Rain Man on stage
We’re going back to the 80s this week in Brighton with well-loved film Rain Man making a comeback on stage at the theatre Royal until Sat 13 Oct.
It’s the funny and tear-jerking story of self-centred car salesman Charlie Babbitt who finds out he has a long-lost older brother, Raymond – an autistic savant, who has inherited the family fortune. Charlie sets out to get ‘his half’ of the cash via a road trip that ends up bringing the men together.
The Oscar-winning 1988 film paired Dustin Hoffman as Raymond with Tom Cruise as Charlie. Filling their considerable shoes in the theatre version are Gavin & Stacey’s Mathew Horne and Downton Abbey’s Ed Speleers – in his stage debut.
The original Raymond, the programme reminds us, was based on a real life man called Kim Peek who screenwriter Barr Morrow encountered and who subsequently became something of a celebrity.
It can feel awkward watching an actor play someone with a disability but it’s made easier in Rain Man because Raymond constantly, if inadvertently, gets the upper hand at the expense of his selfish brother.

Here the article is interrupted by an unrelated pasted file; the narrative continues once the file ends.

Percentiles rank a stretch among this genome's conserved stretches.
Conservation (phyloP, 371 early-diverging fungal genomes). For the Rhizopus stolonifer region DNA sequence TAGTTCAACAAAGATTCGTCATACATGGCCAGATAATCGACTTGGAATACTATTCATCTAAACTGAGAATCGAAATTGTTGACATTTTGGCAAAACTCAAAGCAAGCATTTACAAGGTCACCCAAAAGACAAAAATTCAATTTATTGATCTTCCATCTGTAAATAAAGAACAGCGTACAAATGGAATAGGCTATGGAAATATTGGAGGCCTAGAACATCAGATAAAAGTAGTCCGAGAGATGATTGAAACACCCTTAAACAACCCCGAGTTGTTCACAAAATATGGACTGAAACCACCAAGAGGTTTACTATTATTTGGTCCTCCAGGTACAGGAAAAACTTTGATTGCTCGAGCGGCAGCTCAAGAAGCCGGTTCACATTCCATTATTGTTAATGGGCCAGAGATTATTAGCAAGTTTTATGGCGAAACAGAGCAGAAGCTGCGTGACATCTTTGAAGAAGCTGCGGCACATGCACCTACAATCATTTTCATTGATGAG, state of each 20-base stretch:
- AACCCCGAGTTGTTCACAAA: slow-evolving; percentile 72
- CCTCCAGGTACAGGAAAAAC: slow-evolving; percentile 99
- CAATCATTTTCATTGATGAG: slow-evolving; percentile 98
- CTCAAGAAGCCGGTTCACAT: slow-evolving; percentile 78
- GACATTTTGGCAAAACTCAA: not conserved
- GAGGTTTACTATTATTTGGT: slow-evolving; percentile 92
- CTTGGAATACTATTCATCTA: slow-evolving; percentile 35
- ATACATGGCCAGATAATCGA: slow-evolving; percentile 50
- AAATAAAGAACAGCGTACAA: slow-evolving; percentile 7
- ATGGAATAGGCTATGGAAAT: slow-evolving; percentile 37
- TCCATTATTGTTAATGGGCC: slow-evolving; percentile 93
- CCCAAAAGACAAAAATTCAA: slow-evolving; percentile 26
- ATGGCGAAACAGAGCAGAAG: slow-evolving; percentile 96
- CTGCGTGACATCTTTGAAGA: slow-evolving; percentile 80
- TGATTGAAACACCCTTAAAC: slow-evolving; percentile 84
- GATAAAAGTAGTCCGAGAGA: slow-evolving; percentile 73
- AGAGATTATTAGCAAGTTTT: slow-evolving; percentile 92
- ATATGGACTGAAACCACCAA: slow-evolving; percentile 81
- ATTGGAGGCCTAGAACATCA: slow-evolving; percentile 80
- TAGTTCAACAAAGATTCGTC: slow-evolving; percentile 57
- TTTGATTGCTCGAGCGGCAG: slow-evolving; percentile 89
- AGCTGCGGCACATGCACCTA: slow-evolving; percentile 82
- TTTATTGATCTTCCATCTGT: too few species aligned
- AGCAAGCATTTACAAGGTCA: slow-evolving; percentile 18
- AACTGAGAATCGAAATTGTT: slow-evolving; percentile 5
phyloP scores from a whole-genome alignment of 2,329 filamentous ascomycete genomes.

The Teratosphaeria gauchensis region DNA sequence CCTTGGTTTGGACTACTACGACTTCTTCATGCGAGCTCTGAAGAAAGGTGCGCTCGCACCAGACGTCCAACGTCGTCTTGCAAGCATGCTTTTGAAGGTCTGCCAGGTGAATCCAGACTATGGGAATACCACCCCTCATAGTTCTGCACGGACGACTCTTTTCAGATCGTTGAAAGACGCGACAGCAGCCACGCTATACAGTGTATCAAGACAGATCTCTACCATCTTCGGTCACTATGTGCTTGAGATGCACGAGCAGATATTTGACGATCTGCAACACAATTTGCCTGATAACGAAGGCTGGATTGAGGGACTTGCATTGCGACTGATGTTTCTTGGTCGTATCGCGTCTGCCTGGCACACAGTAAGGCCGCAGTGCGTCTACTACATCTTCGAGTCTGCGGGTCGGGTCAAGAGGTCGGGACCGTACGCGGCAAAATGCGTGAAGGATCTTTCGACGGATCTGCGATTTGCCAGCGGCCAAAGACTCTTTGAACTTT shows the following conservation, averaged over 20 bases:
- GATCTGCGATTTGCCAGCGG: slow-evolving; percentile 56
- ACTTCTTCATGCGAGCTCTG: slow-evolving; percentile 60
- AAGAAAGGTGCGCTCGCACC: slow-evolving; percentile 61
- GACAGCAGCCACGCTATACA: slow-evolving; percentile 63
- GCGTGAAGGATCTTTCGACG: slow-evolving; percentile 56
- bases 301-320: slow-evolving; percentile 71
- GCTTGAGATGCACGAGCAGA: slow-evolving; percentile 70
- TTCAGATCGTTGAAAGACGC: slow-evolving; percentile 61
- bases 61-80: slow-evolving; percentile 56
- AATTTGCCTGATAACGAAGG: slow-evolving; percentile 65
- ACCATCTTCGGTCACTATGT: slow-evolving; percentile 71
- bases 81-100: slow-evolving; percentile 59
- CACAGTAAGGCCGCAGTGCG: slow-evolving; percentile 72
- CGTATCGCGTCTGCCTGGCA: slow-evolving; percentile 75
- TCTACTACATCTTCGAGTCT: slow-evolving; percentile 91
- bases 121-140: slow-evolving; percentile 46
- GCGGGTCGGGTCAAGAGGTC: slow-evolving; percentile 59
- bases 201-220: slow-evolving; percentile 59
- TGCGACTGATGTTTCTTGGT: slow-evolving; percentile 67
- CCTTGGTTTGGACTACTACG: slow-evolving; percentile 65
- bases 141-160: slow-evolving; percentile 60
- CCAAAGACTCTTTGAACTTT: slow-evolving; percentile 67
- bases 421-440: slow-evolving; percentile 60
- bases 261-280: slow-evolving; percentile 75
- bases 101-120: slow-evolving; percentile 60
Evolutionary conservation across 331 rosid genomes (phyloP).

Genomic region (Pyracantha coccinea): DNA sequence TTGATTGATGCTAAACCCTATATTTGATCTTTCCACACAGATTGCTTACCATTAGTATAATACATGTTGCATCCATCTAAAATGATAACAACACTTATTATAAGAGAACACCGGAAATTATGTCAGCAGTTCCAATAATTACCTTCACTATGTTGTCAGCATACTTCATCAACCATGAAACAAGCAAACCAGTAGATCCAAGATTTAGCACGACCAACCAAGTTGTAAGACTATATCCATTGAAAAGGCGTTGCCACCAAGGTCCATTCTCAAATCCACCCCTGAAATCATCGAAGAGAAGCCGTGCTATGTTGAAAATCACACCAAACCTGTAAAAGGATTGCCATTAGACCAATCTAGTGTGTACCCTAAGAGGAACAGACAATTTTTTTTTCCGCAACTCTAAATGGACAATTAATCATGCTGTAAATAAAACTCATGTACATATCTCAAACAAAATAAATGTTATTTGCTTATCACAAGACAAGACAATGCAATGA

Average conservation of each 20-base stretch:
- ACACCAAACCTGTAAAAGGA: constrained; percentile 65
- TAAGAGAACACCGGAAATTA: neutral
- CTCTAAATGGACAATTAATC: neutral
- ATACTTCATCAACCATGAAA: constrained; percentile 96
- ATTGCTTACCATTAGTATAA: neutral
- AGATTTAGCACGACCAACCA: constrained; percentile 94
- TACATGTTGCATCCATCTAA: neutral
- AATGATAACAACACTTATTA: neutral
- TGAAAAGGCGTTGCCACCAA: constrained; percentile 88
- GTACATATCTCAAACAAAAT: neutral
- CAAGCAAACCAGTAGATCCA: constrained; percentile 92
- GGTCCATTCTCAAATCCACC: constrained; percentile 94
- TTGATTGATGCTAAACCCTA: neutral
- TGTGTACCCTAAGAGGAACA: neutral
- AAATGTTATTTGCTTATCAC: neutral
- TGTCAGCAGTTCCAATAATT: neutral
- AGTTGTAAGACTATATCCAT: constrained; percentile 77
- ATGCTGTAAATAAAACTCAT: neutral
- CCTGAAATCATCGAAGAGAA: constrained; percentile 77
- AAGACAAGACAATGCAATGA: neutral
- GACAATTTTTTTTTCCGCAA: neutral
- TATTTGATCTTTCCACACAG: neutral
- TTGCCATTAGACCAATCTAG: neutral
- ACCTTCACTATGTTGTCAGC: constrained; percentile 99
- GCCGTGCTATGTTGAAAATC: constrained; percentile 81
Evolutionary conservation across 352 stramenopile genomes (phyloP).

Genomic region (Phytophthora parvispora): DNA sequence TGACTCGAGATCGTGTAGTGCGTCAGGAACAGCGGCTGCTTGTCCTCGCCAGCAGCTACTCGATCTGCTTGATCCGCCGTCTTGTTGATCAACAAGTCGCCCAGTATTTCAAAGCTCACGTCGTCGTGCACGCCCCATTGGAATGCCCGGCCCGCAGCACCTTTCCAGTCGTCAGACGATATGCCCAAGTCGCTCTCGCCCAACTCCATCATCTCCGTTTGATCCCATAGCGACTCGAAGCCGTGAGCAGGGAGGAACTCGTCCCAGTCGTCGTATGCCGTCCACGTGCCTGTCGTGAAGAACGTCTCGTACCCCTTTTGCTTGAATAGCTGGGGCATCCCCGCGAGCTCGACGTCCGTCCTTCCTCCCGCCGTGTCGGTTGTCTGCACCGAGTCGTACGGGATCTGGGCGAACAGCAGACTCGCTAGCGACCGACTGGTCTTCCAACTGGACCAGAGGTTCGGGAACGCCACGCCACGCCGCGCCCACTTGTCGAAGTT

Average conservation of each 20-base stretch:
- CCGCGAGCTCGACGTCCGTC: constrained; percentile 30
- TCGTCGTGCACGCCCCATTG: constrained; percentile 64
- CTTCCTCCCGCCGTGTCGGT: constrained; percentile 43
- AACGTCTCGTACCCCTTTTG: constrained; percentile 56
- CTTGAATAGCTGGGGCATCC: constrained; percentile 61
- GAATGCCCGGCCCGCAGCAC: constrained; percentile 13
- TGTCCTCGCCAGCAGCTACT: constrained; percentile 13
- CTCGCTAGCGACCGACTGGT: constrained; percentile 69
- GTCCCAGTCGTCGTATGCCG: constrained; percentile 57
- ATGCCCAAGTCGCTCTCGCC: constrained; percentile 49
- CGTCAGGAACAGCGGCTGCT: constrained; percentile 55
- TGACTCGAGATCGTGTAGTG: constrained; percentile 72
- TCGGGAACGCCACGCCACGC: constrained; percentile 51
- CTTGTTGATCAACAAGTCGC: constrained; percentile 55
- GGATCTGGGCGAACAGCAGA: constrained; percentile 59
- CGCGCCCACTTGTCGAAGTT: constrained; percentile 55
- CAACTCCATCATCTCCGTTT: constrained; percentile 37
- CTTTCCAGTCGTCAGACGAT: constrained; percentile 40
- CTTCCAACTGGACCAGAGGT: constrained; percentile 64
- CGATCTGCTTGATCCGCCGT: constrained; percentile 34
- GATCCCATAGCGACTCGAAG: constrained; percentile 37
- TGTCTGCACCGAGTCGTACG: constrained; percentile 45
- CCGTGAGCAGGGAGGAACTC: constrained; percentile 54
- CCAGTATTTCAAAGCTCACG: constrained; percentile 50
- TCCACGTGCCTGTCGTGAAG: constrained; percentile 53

Raymond’s jacket and the tilted head are instantly recognisable from Dustin Hoffman’s performance but there the similarity ends. In fact, it’s a credit to Horne that I stopped remembering that it was him in the part, anxiously shuffling baseball cards and impersonating TV games shows and Three Stooges sketches.
Raymond’s phenomenal memory is a key part of the story and it must have been quite a feat for Horne to learn his lines because besides naturalistic dialogue he has to recall a series of dates, flights statistics and more. Ed Speleers meanwhile, comes across as less aggressive than I remember Cruise being but brings real humanity to the later scenes as the brothers grow closer. Elizabeth Carter is great as Charlie’s brassy, crimp-haired girlfriend Susan, happy to fib over a car deal but not to sanction Charlie’s early treatment of Raymond.
The set is stylised and the action takes place in a series of rooms – so, no, we don’t get to see the old Buick that first brings the brothers together, nor, disappointingly, a full Vegas scene. I was put off at first by the amount of blank space at the back of the stage from the angle I was sitting but sound effects and touches like the light from the TV bathing Raymond as he watches his beloved shows helped create atmosphere.
The story could be set in any period but it’s a good move from the production company to keep it in the 80s. Big hair, stone washed jeans, a mobile phone like a brick and retro hits in the scene changes create a nice slice of nostalgia.
My own memory of the film was sketchy and I mainly recalled the key comic scenes, so I was moved by the story over again. My husband had never seen the movie but enjoyed the play all the same and it gave him a new line for the drive home: “Of course, I’m a really excellent driver.”